06_Comets_Dwarfs - GEL36 SOLAR SYSTEM Lecture 6: Comets,...

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1 GEL36 SOLAR SYSTEM Lecture 6: “Comets, Dwarf Planets & Outer Margins of the Solar System” (Ch. 25 p. 565-573; Ch. 24 p. 544-548; 7 th edition) Goal of the Lecture: To describe the characteristics of comets and to explain their origin and significance as remnants of the original solar nebula. We’ll talk about the outermost reaches of the solar system and the newly defined concept of dwarf planets. We’ll discuss several missions designed to investigate comets & dwarf planets that will provide inspiration for your term paper mission. Visits to Dirty Snowballs . . . comets - small icy bodies containing variable amounts of solid matter that orbit the sun in elliptical orbits, commonly discordant to the plane of the solar system. – they are pristine, icy remains of the original nebula material. - prevailing model for comets is that their nuclei are basically dirty snowballs , lumpy mixtures of ices and dust that orbit the sun in long elliptical orbits. (some consider them to be richer in dark carbonaceous particles than assumed and prefer to call them 'icy dirtballs ') - the ‘snowball’ model is probably inaccurate since the nuclei of comets have a very low density and are very dark from a black surface coating of carbon- and silicate-rich dust - the actual nucleus may be a small, fragile lump of porous rock containing various ices and lots of empty space Several comets have been visited by spacecraft, either as fly-bys or by passing through the tail . . . . In 1999, the Jet Propulsion Laboratory in Pasadena launched a space probe called Stardust to encounter a comet called Comet Wild 2 in January 2004. - close-up images showed rocky cliffs, sharp pinnacles, and deep, dark craters – Wild 2 is actually a chunk of porous rock 5 km (3.1 miles) in diameter with over 20 jets of dust spurting from the surface - Stardust snatched dust particles from the comet’s tail and returned them to Earth in January 2006 by parachute onto the salt flats of central Utah. - other than the solar wind particles abruptly returned to Earth by the Genesis mission, these are the first solar system samples returned to earth since the moon landings of the early 1970's.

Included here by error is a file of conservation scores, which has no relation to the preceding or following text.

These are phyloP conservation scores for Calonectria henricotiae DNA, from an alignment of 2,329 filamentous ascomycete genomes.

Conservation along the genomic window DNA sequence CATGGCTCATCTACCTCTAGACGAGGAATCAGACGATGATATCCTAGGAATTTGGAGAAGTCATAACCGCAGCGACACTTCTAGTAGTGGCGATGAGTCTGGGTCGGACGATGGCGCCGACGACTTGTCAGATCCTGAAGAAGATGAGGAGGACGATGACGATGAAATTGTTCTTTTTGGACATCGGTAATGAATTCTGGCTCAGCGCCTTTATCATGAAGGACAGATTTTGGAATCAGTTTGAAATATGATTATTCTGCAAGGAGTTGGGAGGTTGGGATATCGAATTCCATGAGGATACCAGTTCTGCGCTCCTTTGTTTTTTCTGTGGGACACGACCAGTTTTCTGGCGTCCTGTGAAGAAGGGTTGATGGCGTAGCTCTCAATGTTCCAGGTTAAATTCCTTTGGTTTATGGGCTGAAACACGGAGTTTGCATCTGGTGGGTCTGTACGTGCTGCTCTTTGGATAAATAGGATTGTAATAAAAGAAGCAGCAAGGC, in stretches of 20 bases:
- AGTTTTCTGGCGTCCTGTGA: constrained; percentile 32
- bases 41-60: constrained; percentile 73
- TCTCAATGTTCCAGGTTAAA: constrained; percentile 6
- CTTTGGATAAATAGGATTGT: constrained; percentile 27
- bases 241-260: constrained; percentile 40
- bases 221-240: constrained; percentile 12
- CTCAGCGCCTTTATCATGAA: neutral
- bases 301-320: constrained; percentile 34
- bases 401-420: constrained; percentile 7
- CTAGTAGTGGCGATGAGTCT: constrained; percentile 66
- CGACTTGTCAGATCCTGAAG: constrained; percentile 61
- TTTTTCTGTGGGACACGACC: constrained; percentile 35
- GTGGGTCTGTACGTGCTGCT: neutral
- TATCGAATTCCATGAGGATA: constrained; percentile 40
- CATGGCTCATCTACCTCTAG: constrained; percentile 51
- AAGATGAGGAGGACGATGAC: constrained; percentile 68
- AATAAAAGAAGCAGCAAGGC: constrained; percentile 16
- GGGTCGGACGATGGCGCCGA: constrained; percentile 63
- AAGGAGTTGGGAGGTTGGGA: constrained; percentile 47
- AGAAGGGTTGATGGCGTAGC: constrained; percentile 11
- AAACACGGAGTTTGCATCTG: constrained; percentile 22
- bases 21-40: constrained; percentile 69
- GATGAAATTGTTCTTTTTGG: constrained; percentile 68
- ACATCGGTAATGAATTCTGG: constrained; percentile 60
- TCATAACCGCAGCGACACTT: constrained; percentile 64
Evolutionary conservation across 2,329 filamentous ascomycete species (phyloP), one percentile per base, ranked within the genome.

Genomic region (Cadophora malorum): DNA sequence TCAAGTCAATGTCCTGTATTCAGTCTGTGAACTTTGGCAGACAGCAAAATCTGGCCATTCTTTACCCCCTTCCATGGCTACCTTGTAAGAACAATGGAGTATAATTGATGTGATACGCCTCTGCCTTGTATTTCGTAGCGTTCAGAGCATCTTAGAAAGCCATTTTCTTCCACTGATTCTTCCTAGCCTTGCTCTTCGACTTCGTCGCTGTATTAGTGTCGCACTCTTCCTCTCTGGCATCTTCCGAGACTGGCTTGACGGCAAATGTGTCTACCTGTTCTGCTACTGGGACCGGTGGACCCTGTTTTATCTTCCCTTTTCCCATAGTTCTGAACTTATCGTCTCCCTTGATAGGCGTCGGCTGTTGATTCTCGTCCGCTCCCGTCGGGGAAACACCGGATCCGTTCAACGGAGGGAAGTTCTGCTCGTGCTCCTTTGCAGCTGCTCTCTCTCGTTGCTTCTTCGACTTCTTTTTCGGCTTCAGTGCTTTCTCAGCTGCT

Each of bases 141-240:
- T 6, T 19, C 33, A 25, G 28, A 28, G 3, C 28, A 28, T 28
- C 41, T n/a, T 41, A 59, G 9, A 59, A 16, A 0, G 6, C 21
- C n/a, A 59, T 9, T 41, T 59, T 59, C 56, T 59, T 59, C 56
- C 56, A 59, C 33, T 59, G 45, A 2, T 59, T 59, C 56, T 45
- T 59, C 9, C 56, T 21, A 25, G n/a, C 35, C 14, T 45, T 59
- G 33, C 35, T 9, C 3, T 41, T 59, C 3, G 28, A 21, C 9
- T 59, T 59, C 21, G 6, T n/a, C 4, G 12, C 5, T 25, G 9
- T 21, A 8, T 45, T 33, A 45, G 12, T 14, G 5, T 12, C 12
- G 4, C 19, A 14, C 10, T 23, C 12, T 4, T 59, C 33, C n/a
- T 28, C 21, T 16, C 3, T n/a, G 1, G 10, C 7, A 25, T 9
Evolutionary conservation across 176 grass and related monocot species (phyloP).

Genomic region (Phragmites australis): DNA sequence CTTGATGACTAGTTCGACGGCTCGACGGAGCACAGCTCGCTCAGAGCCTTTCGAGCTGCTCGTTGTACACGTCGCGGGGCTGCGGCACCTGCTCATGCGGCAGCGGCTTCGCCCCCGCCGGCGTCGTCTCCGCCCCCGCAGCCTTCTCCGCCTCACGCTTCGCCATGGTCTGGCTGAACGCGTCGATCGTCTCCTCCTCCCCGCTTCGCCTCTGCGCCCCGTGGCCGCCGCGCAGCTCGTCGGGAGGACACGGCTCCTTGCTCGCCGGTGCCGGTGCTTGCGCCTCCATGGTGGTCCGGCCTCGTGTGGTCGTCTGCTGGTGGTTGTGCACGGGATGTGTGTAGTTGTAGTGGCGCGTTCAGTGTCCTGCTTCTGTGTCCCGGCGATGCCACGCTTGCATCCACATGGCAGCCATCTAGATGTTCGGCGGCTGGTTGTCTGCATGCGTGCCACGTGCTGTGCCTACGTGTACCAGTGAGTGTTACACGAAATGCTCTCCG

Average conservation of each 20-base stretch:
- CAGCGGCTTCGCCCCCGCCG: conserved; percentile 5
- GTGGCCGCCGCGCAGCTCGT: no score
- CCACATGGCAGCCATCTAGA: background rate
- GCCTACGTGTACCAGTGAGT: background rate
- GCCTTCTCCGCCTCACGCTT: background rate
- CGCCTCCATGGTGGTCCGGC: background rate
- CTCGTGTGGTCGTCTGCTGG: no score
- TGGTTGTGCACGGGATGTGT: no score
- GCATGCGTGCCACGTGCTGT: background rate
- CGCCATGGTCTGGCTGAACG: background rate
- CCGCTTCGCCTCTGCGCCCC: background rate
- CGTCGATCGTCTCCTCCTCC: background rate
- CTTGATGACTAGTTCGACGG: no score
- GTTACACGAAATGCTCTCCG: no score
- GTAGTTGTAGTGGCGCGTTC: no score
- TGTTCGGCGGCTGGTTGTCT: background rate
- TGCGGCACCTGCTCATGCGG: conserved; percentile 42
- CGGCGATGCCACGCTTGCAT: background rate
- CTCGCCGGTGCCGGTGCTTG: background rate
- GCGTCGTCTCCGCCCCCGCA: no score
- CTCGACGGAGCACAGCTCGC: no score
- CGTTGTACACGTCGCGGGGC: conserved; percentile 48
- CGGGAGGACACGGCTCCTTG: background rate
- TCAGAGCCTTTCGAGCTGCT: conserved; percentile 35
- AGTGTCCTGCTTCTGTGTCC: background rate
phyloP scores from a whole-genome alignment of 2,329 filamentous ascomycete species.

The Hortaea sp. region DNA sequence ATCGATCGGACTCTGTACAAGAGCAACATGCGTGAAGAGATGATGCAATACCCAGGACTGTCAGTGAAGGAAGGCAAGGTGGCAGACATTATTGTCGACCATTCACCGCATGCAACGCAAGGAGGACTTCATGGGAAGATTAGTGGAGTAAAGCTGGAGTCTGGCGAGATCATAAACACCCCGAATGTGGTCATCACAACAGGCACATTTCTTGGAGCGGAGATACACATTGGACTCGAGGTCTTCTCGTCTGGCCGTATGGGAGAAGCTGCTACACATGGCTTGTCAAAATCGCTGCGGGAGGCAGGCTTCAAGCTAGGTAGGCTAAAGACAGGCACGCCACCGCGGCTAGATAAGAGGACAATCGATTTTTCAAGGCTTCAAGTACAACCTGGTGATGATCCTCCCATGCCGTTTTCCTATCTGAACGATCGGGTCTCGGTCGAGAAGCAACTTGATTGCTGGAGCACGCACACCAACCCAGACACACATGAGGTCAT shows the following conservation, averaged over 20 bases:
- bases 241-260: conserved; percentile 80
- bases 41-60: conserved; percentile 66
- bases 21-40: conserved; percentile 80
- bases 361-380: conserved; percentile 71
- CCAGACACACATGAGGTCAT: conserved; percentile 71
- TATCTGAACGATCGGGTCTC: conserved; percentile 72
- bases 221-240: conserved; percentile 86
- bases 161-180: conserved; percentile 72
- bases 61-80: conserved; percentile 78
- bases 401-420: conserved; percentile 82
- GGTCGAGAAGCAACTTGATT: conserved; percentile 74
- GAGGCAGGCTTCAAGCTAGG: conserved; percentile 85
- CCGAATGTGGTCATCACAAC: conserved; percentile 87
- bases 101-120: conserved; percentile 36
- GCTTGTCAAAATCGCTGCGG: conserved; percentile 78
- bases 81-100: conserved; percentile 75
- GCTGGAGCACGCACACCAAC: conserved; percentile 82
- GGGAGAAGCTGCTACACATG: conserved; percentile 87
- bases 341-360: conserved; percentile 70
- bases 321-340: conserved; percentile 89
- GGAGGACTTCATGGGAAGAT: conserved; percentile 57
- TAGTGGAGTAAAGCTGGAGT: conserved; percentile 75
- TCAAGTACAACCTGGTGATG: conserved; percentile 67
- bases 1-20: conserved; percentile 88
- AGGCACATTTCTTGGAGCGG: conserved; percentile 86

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2 - analysis of Stardust particles suggest that much of the comet’s dust is rich in organic material and that the comet came from the very distant outer reaches of the early solar system Why do we care about collecting comet dust? Since comets are the icy leftovers from the original solar nebula, they hold information about the composition of that primeval material. Furthermore, comets may have delivered organic molecules and water to the very young Earth, thus providing the crucial building blocks of life. Parts of a Comet . . . Nucleus (virtually invisible from Earth), surrounded by coma (visible head), and tail extending out from the coma (the signature feature of comets) Comets do not generate their own light. When you see one, you see the Sun’s light reflected off the various layers of gas and dust that enshroud the snowball
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This note was uploaded on 05/31/2011 for the course GEL 36 taught by Professor Osleger,d during the Spring '08 term at UC Davis.

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06_Comets_Dwarfs - GEL36 SOLAR SYSTEM Lecture 6: Comets,...

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